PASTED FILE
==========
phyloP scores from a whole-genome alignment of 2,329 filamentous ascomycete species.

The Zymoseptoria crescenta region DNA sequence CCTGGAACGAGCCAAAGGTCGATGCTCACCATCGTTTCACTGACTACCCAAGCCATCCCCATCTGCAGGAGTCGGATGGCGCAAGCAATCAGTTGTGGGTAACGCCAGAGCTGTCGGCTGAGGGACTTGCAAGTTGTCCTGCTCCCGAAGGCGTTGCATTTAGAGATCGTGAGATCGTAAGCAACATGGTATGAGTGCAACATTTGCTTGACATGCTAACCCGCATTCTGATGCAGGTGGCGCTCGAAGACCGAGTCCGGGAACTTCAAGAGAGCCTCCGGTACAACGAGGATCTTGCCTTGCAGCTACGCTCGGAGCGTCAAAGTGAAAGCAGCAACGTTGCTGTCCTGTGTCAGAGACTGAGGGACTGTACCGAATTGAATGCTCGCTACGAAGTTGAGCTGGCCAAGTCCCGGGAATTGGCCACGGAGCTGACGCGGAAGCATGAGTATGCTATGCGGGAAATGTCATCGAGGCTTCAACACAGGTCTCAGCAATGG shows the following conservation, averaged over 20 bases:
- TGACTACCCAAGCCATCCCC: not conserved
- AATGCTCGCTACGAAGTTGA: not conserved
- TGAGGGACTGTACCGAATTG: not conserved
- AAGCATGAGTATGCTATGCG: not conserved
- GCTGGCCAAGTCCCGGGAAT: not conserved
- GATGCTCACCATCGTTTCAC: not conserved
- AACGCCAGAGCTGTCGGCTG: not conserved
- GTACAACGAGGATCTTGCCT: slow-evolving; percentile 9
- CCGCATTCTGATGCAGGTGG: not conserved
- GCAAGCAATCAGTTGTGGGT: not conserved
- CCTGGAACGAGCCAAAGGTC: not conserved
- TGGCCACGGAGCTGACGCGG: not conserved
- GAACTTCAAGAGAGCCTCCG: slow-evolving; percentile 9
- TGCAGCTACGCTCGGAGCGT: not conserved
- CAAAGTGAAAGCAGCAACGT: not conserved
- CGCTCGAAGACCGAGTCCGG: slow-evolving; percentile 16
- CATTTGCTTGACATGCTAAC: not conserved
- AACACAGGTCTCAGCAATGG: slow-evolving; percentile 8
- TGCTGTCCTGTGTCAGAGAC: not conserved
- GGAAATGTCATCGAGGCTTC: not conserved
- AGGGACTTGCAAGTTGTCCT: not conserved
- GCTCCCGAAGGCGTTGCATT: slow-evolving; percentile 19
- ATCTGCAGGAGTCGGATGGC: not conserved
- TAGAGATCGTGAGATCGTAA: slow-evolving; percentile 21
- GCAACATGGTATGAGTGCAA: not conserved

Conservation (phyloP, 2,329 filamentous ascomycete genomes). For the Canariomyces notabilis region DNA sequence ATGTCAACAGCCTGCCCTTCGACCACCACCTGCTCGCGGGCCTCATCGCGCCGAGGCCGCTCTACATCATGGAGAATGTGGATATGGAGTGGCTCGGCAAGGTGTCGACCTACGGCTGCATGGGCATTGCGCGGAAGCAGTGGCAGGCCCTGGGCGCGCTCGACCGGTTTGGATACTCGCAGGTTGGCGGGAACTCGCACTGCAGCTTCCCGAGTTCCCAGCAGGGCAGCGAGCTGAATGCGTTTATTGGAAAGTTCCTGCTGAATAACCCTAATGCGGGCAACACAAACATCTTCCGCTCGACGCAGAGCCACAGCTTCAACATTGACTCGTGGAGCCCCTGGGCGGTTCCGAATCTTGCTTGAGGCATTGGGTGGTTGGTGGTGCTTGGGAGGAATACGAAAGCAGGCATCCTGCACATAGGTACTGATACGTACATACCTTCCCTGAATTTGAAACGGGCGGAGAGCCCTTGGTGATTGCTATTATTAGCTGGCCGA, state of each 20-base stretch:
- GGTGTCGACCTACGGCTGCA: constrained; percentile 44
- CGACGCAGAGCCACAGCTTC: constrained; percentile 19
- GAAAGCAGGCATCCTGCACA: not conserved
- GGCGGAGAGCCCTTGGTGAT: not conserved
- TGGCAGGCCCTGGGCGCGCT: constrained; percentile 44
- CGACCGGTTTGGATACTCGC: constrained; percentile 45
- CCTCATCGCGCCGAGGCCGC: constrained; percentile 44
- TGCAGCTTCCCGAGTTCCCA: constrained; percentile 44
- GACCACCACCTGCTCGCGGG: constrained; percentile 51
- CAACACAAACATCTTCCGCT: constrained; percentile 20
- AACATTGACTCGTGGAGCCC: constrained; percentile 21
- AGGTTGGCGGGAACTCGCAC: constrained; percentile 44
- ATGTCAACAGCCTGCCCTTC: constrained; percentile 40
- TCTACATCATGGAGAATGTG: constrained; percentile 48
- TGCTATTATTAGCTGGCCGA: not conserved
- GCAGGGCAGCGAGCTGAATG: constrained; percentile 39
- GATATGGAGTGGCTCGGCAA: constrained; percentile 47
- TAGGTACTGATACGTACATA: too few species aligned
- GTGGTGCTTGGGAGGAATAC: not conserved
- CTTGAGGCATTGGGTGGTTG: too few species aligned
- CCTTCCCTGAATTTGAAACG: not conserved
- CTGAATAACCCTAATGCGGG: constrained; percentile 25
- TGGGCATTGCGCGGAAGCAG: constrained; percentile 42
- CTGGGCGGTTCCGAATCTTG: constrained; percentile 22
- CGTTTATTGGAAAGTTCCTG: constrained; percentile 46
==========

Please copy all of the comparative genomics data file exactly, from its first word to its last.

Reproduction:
phyloP scores from a whole-genome alignment of 2,329 filamentous ascomycete species.

The Zymoseptoria crescenta region DNA sequence CCTGGAACGAGCCAAAGGTCGATGCTCACCATCGTTTCACTGACTACCCAAGCCATCCCCATCTGCAGGAGTCGGATGGCGCAAGCAATCAGTTGTGGGTAACGCCAGAGCTGTCGGCTGAGGGACTTGCAAGTTGTCCTGCTCCCGAAGGCGTTGCATTTAGAGATCGTGAGATCGTAAGCAACATGGTATGAGTGCAACATTTGCTTGACATGCTAACCCGCATTCTGATGCAGGTGGCGCTCGAAGACCGAGTCCGGGAACTTCAAGAGAGCCTCCGGTACAACGAGGATCTTGCCTTGCAGCTACGCTCGGAGCGTCAAAGTGAAAGCAGCAACGTTGCTGTCCTGTGTCAGAGACTGAGGGACTGTACCGAATTGAATGCTCGCTACGAAGTTGAGCTGGCCAAGTCCCGGGAATTGGCCACGGAGCTGACGCGGAAGCATGAGTATGCTATGCGGGAAATGTCATCGAGGCTTCAACACAGGTCTCAGCAATGG shows the following conservation, averaged over 20 bases:
- TGACTACCCAAGCCATCCCC: not conserved
- AATGCTCGCTACGAAGTTGA: not conserved
- TGAGGGACTGTACCGAATTG: not conserved
- AAGCATGAGTATGCTATGCG: not conserved
- GCTGGCCAAGTCCCGGGAAT: not conserved
- GATGCTCACCATCGTTTCAC: not conserved
- AACGCCAGAGCTGTCGGCTG: not conserved
- GTACAACGAGGATCTTGCCT: slow-evolving; percentile 9
- CCGCATTCTGATGCAGGTGG: not conserved
- GCAAGCAATCAGTTGTGGGT: not conserved
- CCTGGAACGAGCCAAAGGTC: not conserved
- TGGCCACGGAGCTGACGCGG: not conserved
- GAACTTCAAGAGAGCCTCCG: slow-evolving; percentile 9
- TGCAGCTACGCTCGGAGCGT: not conserved
- CAAAGTGAAAGCAGCAACGT: not conserved
- CGCTCGAAGACCGAGTCCGG: slow-evolving; percentile 16
- CATTTGCTTGACATGCTAAC: not conserved
- AACACAGGTCTCAGCAATGG: slow-evolving; percentile 8
- TGCTGTCCTGTGTCAGAGAC: not conserved
- GGAAATGTCATCGAGGCTTC: not conserved
- AGGGACTTGCAAGTTGTCCT: not conserved
- GCTCCCGAAGGCGTTGCATT: slow-evolving; percentile 19
- ATCTGCAGGAGTCGGATGGC: not conserved
- TAGAGATCGTGAGATCGTAA: slow-evolving; percentile 21
- GCAACATGGTATGAGTGCAA: not conserved

Conservation (phyloP, 2,329 filamentous ascomycete genomes). For the Canariomyces notabilis region DNA sequence ATGTCAACAGCCTGCCCTTCGACCACCACCTGCTCGCGGGCCTCATCGCGCCGAGGCCGCTCTACATCATGGAGAATGTGGATATGGAGTGGCTCGGCAAGGTGTCGACCTACGGCTGCATGGGCATTGCGCGGAAGCAGTGGCAGGCCCTGGGCGCGCTCGACCGGTTTGGATACTCGCAGGTTGGCGGGAACTCGCACTGCAGCTTCCCGAGTTCCCAGCAGGGCAGCGAGCTGAATGCGTTTATTGGAAAGTTCCTGCTGAATAACCCTAATGCGGGCAACACAAACATCTTCCGCTCGACGCAGAGCCACAGCTTCAACATTGACTCGTGGAGCCCCTGGGCGGTTCCGAATCTTGCTTGAGGCATTGGGTGGTTGGTGGTGCTTGGGAGGAATACGAAAGCAGGCATCCTGCACATAGGTACTGATACGTACATACCTTCCCTGAATTTGAAACGGGCGGAGAGCCCTTGGTGATTGCTATTATTAGCTGGCCGA, state of each 20-base stretch:
- GGTGTCGACCTACGGCTGCA: constrained; percentile 44
- CGACGCAGAGCCACAGCTTC: constrained; percentile 19
- GAAAGCAGGCATCCTGCACA: not conserved
- GGCGGAGAGCCCTTGGTGAT: not conserved
- TGGCAGGCCCTGGGCGCGCT: constrained; percentile 44
- CGACCGGTTTGGATACTCGC: constrained; percentile 45
- CCTCATCGCGCCGAGGCCGC: constrained; percentile 44
- TGCAGCTTCCCGAGTTCCCA: constrained; percentile 44
- GACCACCACCTGCTCGCGGG: constrained; percentile 51
- CAACACAAACATCTTCCGCT: constrained; percentile 20
- AACATTGACTCGTGGAGCCC: constrained; percentile 21
- AGGTTGGCGGGAACTCGCAC: constrained; percentile 44
- ATGTCAACAGCCTGCCCTTC: constrained; percentile 40
- TCTACATCATGGAGAATGTG: constrained; percentile 48
- TGCTATTATTAGCTGGCCGA: not conserved
- GCAGGGCAGCGAGCTGAATG: constrained; percentile 39
- GATATGGAGTGGCTCGGCAA: constrained; percentile 47
- TAGGTACTGATACGTACATA: too few species aligned
- GTGGTGCTTGGGAGGAATAC: not conserved
- CTTGAGGCATTGGGTGGTTG: too few species aligned
- CCTTCCCTGAATTTGAAACG: not conserved
- CTGAATAACCCTAATGCGGG: constrained; percentile 25
- TGGGCATTGCGCGGAAGCAG: constrained; percentile 42
- CTGGGCGGTTCCGAATCTTG: constrained; percentile 22
- CGTTTATTGGAAAGTTCCTG: constrained; percentile 46